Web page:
As with the original PPP, the borrower must seek forgiveness. It is not automatic. However, in Round 2, Congress is making the forgiveness application even easier for loans up to $150,000. A form will be created that must be no longer than one page. The administrator of the PPP has 24 days to create this form. Once it is made public, a PPP borrower with a loan up to $150,000 will get forgiveness simply by completing the form, and maintaining records to prove what the funds were used for over a period of time (three or four years depending on the expenditures). For loans greater than $150,000, the borrower will need to submit certain identified documents to the lender to prove how the funds were used. If used properly, the loan becomes a forgivable loan.
Consistent with the prior goal of the original PPP program, Round 2 has a mandate that 60 percent of the loan proceeds must be used on employee payroll costs. The original PPP’s primary goal was ensuring employees of these small businesses continued to receive paychecks.
$284 Billion in New Money is Available
In Round 1 of the PPP, $350 billion was disbursed to small businesses in just two weeks. In Round 2, a total of $284 billion is technically available, but the total is misleading. For example, $35 billion is set aside for those small businesses that have never received PPP funding, and an additional $40 billion is set aside for small businesses with less than 10 employees OR an employer located in a low-income area seeking less than $250,000. These set-asides for limited groups seem to indicate the $284 billion will be not be available for long. Those who are prepared to apply for the loan immediately will have an advantage.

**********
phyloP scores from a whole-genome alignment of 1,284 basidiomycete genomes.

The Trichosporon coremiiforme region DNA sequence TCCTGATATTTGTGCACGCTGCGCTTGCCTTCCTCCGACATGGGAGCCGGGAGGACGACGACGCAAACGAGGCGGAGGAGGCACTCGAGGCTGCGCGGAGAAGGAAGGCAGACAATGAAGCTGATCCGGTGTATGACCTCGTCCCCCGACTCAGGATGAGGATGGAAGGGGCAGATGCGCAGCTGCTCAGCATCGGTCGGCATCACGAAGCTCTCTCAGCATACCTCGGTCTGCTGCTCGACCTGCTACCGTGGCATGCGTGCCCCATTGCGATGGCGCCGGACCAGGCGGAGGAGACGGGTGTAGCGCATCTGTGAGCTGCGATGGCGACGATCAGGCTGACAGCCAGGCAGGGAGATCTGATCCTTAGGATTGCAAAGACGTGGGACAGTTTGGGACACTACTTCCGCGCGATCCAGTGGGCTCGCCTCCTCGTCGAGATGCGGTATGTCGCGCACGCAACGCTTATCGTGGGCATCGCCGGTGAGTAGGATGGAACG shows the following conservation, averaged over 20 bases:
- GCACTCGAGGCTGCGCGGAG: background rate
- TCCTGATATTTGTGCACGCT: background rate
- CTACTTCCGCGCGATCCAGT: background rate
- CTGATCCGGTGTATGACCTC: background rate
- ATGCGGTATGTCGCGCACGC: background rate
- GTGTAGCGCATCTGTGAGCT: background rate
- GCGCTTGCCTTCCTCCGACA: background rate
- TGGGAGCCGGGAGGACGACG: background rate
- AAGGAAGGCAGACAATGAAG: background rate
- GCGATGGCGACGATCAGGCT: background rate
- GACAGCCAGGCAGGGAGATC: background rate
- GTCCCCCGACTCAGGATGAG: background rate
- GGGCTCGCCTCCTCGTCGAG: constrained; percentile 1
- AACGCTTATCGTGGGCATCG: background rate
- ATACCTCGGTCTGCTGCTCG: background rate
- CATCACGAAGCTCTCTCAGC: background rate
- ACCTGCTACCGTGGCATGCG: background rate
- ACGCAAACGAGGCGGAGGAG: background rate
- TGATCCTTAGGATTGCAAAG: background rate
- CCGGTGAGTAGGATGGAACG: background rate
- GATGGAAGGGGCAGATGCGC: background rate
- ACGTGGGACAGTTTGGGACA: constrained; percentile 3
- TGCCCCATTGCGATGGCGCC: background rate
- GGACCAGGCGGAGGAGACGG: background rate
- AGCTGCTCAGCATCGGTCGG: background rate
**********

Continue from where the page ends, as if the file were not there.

The Calculation for the Loan Maximum is Similar to the Original PPP
Round 2 of the PPP offers an applicant two options to decide how to calculate the average total monthly payment for payroll costs. The applicant can use 2019 numbers or the one-year period prior to the application. Once the average total monthly payment for payroll costs is calculated, the average small business applicant can multiply the result by 2.5 to determine the maximum amount of the loan. Restaurants can multiply the result for 3.5, which will result in a higher maximum loan amount.
For example, if a restaurant has 20 employees making $3,000 a month in wages and tips and another $1,000 per month per employee for other expenses allowed to be included in total monthly payroll costs, that restaurant can apply for a maximum amount of $280,000. Other small business would only be able to apply for a maximum of $200,000.
New Criteria for Qualification
There are multiple factors to consider with respect to eligibility for a Round 2 loan. While businesses, non-profits, self-employed individuals, and independent contractors may be eligible, there are exclusions. For example, a restaurant that was not doing business on Feb. 15, 2020, is ineligible for a Round 2 loan. The gross receipts of the applicant in each quarter of 2020 are also relevant in determining eligibility. The total number of employees and the number of locations will be factors in determining eligibility and/or how much the applicant can get. In a very general sense, a restaurant with fewer than 300 employees, very few locations, and a loss of at least 25 percent in gross receipts in at least one quarter of 2020 compared to that same quarter of 2019 will be eligible for a Round 2 loan.
To read more, visit Petruska's blog.